Social worker Chezonne Johnson works at Gardenville Elementary School in northeast Baltimore, home to one of MFB’s school pantries, and knows how important the school pantry is in her community.
“Many times, families buy food from corner stores — usually with high sugar and salt content — not a lot of healthy options, and the pantry allows families to have access to more fresh fruits and vegetables,” said Chezonne.
HEART Markets: HEART Markets stand for Healthy Eats Are Really Tasty. As our focus on nutrition has ramped up with the implementation of our strategic plan, the HEART Market model has allowed us to deliver food during school events to ensure greater reach to local families.
HEART Markets combine the distribution of fresh produce (60 percent) and staple groceries (40 percent) with music, nutrition education, and food demonstrations to inspire healthy choices.
“Kids are always on guard, so HEART Markets are a great way to break down stigmas and barriers that come with being hungry” said Deonta Sweet, HEART Market coordinator. “They like the music and wellness activities but being able to take home a bag full of groceries instills a sense of pride.”
Summer Clubs and Supper Clubs: When school is out of session, during the evenings and over the summer months, kids are still hungry and need nutritious foods to stay active. That’s where we come in. We provide nutritious meals to students in after-school and summer programs that are held at established community organizations, like Boys & Girls Clubs and recreation centers.
“Our feeding programs help us address the need that’s core to our mission at the food bank: serving kids who are hungry,” said Regan. “It’s a different twist from how the food bank typically distributes food; We’re actually serving prepared meals to kids in need, introducing nutritious and quality food in new ways.”
Both programs are federally reimbursed through the United States Department of Agriculture (USDA) and managed by the Maryland State Department of Education (MSDE), which requires adherence to strict nutritional guidelines.
Preparing for Picky Eaters
What makes MFB’s feeding programs unique? It’s the food! We prepare fresh meals daily in our Charles T. Bauer Community Kitchen with the support of professional chefs and chefs in training from our FoodWorks program. These, FoodWorks students who are ServSafe certified and are actively involved in the food preparation for our meal programs, while also learning about the realities of food insecurity for children.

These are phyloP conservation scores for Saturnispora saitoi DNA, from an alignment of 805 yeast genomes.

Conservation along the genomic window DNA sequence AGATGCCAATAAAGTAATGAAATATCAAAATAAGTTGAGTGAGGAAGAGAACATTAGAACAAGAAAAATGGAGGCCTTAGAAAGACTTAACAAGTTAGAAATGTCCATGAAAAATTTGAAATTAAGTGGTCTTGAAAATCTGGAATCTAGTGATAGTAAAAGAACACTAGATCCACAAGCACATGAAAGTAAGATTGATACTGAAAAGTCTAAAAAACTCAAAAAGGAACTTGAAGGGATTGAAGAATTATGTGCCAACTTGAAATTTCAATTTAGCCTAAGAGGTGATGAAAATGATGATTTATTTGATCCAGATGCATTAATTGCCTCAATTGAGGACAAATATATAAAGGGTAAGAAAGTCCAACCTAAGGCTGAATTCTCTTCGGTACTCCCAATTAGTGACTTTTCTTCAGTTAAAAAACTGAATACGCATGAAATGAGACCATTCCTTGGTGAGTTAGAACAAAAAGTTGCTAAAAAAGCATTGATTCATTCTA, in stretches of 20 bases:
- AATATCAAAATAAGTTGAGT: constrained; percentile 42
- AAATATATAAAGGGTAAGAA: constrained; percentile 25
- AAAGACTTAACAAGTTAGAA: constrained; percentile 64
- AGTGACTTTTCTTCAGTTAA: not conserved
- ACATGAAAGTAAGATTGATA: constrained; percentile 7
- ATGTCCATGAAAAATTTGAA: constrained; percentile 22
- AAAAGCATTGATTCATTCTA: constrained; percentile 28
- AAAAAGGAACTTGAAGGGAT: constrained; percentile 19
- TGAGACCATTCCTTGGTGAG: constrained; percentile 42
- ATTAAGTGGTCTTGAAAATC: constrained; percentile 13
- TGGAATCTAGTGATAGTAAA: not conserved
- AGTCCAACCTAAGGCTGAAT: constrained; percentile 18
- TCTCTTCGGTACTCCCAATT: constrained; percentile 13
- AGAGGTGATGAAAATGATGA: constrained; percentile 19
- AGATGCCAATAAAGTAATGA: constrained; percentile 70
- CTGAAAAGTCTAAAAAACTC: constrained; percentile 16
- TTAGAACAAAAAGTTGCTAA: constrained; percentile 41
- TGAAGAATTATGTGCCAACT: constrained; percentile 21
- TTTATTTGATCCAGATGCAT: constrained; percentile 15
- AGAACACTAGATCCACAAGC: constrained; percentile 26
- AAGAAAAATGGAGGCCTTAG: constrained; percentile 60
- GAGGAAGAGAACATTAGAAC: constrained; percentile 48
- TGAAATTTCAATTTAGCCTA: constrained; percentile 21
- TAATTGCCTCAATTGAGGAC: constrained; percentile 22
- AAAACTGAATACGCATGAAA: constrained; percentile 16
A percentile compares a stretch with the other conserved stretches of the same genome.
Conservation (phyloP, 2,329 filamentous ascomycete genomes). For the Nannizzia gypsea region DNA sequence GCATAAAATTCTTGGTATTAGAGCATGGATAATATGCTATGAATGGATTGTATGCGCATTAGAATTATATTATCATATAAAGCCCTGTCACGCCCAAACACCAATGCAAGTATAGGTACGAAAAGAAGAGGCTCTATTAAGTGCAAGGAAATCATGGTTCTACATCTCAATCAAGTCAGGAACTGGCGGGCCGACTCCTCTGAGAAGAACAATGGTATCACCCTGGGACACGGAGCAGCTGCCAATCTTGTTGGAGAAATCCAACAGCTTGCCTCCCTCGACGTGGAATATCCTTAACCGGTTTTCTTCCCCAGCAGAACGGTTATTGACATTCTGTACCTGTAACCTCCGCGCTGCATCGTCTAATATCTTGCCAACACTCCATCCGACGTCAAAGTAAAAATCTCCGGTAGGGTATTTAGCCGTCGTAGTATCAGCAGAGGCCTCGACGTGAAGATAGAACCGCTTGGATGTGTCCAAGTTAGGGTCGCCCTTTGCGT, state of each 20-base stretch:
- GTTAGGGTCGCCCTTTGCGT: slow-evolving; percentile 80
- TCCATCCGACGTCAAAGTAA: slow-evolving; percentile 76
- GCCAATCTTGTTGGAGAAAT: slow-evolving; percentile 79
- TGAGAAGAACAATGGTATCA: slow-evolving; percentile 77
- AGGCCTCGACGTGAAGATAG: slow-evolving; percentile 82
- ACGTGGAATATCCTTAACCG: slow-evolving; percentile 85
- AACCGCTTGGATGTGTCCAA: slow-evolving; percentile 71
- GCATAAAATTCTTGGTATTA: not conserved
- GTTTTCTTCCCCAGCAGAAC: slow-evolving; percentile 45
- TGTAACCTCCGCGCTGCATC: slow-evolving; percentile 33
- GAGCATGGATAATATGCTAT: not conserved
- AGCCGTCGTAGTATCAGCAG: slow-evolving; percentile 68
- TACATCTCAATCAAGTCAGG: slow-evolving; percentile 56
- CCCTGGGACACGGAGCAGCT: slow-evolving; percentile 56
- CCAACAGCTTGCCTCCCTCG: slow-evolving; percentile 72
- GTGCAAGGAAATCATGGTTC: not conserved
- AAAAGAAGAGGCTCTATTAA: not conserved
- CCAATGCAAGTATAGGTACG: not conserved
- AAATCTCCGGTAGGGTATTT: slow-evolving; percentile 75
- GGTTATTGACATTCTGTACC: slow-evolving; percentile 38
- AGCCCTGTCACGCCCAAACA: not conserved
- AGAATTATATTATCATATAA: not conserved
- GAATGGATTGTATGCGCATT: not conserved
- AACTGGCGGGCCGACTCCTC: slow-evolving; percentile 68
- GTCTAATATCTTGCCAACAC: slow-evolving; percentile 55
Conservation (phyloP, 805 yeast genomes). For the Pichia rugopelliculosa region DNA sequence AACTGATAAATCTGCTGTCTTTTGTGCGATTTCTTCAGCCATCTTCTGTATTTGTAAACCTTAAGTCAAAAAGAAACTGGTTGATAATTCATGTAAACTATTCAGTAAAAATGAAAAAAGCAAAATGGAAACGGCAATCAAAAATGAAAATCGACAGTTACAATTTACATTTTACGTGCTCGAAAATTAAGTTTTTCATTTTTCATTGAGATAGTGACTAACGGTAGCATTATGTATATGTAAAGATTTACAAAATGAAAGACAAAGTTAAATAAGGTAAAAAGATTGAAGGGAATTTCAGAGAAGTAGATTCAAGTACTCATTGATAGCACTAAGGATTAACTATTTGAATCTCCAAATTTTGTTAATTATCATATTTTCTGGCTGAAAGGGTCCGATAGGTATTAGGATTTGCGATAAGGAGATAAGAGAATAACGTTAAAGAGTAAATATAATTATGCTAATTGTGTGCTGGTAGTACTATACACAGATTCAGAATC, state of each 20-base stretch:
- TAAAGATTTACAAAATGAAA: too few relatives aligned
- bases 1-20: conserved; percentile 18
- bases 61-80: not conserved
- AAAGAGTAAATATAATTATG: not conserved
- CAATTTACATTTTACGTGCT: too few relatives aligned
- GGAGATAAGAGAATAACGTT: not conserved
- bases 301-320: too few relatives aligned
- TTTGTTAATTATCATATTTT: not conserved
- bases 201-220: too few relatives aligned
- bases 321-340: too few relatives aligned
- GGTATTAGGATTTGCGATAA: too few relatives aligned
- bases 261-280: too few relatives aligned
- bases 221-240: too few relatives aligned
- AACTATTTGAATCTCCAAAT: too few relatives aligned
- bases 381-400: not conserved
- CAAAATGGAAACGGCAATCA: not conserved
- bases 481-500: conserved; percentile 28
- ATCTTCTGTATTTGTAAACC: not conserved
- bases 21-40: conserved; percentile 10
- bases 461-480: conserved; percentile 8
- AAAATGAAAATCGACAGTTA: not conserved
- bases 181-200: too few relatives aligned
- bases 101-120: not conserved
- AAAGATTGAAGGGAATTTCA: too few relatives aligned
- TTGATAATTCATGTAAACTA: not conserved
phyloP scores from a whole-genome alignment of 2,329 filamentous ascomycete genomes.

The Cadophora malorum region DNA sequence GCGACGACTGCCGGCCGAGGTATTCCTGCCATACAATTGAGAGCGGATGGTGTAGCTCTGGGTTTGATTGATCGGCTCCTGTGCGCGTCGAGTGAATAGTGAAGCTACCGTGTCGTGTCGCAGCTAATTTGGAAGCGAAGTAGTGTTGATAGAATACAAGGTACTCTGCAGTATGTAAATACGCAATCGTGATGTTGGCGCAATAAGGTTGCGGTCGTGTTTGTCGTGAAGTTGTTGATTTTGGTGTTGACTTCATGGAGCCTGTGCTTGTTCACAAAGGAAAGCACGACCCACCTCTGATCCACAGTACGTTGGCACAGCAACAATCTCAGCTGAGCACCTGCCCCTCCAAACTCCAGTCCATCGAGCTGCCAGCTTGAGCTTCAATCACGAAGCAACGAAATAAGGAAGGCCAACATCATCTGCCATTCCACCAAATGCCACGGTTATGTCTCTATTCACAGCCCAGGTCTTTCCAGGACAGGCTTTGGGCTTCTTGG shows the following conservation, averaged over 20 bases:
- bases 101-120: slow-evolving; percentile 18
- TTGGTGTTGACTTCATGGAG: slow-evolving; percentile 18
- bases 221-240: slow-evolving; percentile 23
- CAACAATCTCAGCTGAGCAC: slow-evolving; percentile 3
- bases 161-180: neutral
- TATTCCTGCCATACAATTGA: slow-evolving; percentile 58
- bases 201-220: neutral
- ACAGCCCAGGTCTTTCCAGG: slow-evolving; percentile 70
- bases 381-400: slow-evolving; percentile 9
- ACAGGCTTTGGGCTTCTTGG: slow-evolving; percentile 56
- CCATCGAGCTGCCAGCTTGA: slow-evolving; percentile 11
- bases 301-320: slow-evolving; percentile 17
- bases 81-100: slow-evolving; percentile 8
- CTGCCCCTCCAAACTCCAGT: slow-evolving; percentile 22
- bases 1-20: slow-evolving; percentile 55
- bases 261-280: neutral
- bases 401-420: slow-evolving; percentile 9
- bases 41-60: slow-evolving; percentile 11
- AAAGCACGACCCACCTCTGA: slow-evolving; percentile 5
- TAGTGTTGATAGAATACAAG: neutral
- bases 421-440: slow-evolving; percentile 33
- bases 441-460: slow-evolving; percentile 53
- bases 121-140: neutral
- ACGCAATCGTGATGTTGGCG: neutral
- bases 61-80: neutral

FoodWorks chefs embrace the challenge of preparing meals that kids will actually eat, while adhering to the USDA guidelines for child feeding programs.
“We make sure the kitchen is preparing things that kids want to eat,” said Chef Joanna, FoodWorks chef trainer. “I don’t want to say we just give them a meal; I want to make sure it’s something they want to eat so that they will continue to come back to the site day after day.”
Our goal is to produce nutritious, innovative meals that kids desire, which requires collecting ongoing feedback from them about what they like and don’t like.
Once the meals are prepared, our logistics team loads them into MFB Kids vans for delivery during specified windows of time, paying careful attention to the temperature of the food and how the meals are served. MFB staff regularly visit our community partner sites to ensure we’re maintaining the highest level of quality service.
If you see an MFB Kids van on the road, be sure to wave hello!
Join Us in the Fight Against Childhood Hunger
We believe that how we address child hunger today will determine the health of our communities decades from now.
But we can’t do this work alone.
Organizations like Giant Food have shared our vision for Maryland’s children and have generously supported MFB Kids programs since 2010.
We have built—and continue to build—robust programs to feed hungry kids, thanks to those who are eager to invest in our future generations. It all starts with children, the future leaders of our state.
Hunger is complex, and ever-changing – but since we have you by our side, we’ll be able to continue to develop innovative solutions to do more for Maryland’s hungry children.
We Need Your Help
Programs, campaigns, and educational outreach at the Maryland Food Bank has always relied on the philanthropic support of charitable individuals like you.
Much like our food distribution efforts, outreach activities at the Maryland Food Bank rely on generous donations of money and time.
We hope you’ll consider a contribution.